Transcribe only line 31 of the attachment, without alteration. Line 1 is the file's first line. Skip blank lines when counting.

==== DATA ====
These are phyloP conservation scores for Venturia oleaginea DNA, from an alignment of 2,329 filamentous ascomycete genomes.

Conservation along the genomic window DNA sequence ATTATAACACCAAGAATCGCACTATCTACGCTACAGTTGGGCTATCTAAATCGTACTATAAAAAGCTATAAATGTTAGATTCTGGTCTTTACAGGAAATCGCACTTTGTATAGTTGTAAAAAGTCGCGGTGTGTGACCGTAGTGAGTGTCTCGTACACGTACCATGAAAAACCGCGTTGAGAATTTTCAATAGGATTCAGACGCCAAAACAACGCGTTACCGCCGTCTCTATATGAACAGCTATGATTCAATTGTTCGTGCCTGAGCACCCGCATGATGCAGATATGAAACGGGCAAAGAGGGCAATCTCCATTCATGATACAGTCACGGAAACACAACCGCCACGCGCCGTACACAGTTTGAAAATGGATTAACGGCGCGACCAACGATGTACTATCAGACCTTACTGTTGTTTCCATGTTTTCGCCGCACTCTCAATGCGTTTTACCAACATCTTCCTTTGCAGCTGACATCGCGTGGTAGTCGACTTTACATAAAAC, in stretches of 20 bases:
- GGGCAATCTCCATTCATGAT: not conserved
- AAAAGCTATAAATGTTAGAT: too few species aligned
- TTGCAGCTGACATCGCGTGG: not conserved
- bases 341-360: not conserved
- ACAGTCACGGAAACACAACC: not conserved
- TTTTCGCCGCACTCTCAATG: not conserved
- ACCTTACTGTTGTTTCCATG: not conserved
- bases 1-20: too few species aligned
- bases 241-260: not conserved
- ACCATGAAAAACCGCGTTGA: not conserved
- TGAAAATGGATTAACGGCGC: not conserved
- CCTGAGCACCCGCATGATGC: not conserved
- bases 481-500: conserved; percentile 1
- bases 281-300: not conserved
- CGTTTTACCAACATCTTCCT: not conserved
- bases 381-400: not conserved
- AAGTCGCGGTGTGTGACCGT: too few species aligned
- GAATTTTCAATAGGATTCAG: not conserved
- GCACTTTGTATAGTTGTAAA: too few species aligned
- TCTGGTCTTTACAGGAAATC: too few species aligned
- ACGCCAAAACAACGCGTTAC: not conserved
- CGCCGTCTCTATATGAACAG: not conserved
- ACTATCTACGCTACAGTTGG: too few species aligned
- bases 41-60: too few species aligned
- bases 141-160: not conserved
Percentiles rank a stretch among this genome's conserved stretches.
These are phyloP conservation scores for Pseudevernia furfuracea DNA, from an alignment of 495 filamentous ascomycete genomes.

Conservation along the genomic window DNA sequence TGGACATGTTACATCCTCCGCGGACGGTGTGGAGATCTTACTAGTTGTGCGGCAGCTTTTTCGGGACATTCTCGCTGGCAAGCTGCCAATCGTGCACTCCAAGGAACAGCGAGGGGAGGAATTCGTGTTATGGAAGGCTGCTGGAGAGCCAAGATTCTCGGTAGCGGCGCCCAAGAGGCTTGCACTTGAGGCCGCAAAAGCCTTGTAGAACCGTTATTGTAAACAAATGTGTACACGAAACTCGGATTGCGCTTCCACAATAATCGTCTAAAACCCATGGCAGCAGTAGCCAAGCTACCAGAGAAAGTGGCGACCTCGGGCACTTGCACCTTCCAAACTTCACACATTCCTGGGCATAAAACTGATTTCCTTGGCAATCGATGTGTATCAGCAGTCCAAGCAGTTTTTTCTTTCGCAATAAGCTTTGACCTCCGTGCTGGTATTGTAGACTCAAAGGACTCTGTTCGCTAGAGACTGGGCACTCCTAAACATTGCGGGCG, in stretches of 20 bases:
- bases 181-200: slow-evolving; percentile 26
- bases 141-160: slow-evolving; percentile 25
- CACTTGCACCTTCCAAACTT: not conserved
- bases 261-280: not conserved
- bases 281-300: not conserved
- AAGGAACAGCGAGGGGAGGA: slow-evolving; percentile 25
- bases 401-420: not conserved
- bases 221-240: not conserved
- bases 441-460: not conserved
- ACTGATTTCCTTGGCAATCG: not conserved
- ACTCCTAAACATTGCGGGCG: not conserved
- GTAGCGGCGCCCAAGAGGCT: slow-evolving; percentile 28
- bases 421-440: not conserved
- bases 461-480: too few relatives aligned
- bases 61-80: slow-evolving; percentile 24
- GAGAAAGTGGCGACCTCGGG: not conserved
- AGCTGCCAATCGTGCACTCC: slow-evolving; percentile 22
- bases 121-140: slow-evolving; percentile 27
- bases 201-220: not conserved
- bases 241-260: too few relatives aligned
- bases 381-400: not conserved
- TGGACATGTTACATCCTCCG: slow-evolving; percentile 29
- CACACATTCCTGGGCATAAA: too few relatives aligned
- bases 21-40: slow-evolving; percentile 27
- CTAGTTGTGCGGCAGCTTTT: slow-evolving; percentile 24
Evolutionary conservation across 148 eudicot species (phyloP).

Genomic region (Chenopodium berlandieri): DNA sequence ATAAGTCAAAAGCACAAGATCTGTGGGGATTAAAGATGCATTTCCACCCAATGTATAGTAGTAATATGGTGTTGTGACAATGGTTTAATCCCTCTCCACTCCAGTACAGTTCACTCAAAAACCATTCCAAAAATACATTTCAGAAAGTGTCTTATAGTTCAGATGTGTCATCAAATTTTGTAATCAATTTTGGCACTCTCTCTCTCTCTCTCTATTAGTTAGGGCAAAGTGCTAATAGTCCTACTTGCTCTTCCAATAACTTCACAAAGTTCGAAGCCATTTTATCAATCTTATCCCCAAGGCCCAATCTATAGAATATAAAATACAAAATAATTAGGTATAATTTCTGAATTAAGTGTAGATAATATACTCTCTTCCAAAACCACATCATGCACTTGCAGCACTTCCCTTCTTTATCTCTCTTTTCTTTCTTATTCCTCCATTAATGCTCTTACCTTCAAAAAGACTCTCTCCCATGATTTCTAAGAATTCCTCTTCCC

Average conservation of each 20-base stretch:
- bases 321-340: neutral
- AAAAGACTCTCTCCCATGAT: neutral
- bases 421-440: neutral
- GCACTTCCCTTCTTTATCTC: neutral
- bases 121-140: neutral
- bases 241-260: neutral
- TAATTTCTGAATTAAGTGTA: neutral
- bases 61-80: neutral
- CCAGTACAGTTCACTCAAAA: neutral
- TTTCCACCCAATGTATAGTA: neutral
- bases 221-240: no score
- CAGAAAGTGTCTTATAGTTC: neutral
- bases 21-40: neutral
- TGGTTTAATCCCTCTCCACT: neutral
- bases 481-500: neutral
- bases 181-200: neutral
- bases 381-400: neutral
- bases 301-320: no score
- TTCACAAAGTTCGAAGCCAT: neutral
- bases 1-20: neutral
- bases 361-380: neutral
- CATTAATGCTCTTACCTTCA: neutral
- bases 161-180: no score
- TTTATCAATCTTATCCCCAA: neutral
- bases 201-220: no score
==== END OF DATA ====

- bases 181-200: slow-evolving; percentile 26